A Project’s Promise: the “Benefits” of Staff Reduction

Staff reduction

When companies invest in projects that are supposed to reduce the size of their workforce either due to automation or offshoring, the language used often seems somewhat devoid of empathy. Job loss impacts people on a very raw and direct way, and deserves the gravity of being thoroughly considered with the right criteria rather than buzzwords of success.

For example, project managers and accountants will refer to this type of reduction as the “benefit of FTE (full-time equivalent resource) reduction” as code for ‘we will remove staff to save on cost’.

But is it really a beneficial saving?

And if it is, are project managers accurately communicating with the accounting division to ensure this ‘benefit’ is in fact realised?

Whether or not the saving is beneficial, is highly dependent on how a company accounts for benefits. As for the accurate translation of the saving from project manager to accountant, we have seen many companies fail at accounting for benefits properly, which has led to over or understatement of project ROI. The failure can be significant if you promise your shareholders a specific cost reduction target. And many companies invest millions of dollars into projects without seeing the expected returns.

We’ve outlined 5 common pitfalls project managers should note when creating business cases:

  1. Forgetting or understating staff redundancy costs.
  2. Claiming a “benefit”, but the ‘removed’ FTE moves elsewhere in the company. Yes, it’s a cost reduction delivered by the project, but it is NOT a cost reduction to the company as a whole.
  3. The cost of intellectual property that exits. People accumulate years of knowledge that can be very expensive to recuperate. This knowledge is almost impossible to quantify, but can be incredibly costly for the business.
  4. Offshoring can be claimed to be a very lucrative cost reduction exercise, but we are now seeing companies bringing teams back onshore. This poses the challenge of whether the project’s “benefit” is short-term only, and may have significant long-term costs?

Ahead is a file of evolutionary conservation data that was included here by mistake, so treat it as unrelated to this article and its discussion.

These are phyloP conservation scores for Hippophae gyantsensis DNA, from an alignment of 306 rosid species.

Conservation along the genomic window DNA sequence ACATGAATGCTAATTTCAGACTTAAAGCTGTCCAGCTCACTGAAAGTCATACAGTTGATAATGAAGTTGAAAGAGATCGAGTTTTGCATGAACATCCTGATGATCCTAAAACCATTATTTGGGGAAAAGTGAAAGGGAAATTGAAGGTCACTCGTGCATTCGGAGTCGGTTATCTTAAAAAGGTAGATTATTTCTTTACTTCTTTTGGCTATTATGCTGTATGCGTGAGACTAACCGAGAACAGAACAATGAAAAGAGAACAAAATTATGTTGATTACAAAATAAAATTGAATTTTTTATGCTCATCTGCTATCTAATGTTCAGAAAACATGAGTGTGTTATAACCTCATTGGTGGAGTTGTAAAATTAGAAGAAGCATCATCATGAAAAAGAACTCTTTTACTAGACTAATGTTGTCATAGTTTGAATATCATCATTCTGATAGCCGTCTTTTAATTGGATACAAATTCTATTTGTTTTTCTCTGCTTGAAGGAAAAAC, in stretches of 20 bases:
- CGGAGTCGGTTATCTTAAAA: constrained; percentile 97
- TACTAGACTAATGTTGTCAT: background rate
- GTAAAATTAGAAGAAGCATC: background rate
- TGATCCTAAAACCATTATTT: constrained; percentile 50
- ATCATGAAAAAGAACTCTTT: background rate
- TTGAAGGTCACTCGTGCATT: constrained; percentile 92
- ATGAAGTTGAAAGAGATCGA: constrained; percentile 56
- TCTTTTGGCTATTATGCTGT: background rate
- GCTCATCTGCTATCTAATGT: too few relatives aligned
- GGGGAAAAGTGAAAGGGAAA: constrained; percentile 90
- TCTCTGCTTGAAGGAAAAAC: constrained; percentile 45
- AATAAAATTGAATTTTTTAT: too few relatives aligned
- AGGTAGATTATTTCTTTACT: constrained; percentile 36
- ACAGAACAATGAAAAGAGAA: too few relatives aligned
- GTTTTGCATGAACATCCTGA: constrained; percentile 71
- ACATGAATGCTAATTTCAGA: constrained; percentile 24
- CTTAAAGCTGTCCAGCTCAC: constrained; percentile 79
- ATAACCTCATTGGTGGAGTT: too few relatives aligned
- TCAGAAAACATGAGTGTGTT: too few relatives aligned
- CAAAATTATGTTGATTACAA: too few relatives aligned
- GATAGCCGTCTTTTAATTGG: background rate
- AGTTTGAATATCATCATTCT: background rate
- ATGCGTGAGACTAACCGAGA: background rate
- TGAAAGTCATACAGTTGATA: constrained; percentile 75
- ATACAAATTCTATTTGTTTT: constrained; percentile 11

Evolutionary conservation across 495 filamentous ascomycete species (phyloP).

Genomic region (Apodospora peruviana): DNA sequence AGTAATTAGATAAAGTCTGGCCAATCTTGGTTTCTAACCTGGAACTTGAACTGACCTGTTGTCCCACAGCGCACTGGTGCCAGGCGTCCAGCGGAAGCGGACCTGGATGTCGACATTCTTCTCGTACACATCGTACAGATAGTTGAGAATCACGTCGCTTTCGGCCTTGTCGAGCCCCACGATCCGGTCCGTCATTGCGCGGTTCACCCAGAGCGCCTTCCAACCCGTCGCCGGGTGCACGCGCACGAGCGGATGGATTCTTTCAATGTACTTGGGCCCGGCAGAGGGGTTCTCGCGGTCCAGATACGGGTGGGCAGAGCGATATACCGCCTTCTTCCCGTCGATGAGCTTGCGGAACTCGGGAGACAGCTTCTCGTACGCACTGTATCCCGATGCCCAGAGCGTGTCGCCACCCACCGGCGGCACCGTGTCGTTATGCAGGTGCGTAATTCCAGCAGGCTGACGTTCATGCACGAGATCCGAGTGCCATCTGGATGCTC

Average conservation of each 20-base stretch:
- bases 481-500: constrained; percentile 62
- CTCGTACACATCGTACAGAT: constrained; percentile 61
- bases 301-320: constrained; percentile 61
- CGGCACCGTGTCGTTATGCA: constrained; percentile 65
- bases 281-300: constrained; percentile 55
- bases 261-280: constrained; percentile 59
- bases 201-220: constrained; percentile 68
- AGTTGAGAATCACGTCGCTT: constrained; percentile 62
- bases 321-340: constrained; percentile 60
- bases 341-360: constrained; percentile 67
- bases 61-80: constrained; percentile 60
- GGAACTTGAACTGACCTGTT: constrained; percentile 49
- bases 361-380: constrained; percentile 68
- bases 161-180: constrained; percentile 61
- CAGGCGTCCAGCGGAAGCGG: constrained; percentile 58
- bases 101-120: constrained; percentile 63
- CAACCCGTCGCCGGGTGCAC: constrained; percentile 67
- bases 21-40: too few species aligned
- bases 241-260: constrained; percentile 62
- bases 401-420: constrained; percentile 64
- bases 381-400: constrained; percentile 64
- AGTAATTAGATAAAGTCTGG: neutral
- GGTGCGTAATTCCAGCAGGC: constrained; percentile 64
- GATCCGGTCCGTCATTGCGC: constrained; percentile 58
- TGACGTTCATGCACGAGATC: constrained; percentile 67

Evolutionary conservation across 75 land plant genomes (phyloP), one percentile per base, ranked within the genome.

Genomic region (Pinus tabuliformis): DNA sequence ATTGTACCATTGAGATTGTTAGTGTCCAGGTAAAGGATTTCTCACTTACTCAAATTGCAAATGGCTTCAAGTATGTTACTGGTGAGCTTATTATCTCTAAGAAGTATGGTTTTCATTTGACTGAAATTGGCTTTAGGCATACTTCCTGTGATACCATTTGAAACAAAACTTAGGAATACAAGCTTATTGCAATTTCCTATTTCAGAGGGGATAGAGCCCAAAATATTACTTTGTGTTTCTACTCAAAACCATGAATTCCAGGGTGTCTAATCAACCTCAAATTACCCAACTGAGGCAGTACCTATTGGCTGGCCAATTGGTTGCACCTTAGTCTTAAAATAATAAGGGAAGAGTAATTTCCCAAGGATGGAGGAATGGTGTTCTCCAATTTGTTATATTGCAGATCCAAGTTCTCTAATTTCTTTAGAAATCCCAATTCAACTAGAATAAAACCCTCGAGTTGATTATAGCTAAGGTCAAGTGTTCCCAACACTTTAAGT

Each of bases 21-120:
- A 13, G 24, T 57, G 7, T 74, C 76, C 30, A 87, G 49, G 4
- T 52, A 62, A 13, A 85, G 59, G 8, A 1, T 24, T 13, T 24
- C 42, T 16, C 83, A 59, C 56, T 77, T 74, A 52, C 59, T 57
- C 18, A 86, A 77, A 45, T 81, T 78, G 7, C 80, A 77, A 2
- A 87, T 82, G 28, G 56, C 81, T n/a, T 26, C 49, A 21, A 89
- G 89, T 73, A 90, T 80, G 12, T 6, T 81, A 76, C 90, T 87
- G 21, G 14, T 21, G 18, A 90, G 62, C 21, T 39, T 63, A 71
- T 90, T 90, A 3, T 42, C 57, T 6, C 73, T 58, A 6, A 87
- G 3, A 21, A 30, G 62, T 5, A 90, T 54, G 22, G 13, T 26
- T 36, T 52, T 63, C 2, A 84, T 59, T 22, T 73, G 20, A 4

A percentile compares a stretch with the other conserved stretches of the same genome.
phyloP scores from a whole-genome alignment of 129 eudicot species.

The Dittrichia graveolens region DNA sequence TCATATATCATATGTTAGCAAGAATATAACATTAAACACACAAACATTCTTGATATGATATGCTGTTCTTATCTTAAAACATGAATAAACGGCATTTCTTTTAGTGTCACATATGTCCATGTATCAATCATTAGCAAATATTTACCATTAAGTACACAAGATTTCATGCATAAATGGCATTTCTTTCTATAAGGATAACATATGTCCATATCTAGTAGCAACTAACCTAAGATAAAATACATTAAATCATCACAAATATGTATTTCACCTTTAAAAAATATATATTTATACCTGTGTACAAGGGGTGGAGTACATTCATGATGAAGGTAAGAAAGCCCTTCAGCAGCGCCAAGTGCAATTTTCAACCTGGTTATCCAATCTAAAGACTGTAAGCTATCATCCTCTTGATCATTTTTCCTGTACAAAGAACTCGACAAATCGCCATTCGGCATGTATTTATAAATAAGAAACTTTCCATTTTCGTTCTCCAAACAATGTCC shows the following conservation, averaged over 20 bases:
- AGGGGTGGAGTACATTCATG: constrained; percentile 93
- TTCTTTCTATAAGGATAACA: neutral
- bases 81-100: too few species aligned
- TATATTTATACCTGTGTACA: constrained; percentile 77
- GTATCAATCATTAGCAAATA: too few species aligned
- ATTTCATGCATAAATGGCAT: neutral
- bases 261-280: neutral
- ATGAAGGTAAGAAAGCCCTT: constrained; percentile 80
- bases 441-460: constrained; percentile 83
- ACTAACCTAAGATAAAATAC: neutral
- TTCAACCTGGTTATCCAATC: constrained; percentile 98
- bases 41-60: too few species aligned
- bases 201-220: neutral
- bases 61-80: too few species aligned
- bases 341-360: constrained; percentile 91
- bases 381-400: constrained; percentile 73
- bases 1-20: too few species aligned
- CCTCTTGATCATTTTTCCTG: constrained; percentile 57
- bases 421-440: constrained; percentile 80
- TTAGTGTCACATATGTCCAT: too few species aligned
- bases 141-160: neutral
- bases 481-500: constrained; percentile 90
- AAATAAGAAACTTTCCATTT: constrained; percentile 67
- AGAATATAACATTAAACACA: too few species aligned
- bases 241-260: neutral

5. The promise that automation will increase productivity. Productivity benefits are notoriously hard to quantify and even more difficult to track. Overstating the productivity ‘benefit’ that the project may deliver can become a detriment to the overall project ROI in the future.

To avoid these pitfalls, we’ve pulled together 5 common traits that we’ve seen project teams exhibit in order to successfully deliver on their promised ROI and benefits:

  1. Make sure your business case uses the most up to date and available information when claiming staff reductions.
  2. Set-up a method of tracking staff reductions and what happens to each staff member.
  3. Ensure you work with your payroll and HR teams to ensure that all cost and benefits are tracked on a staff member basis.
  4. Analyse as to whether the benefit is worth the long-term investment. Ensure that the contracts your project is signing on behalf of your company/client are accurately reflected in your analysis i.e. yearly inflation, salary increases, etc can create a scenario that diminishes the long-term ROI.
  5. Ensure succession planning and proper handover documentation in order to decrease loss of key processes and access to documentation. This will help decrease the impact of losing IP.

Please click here to register for our upcoming introductory 2-hour workshop into project accounting and benefits tracking.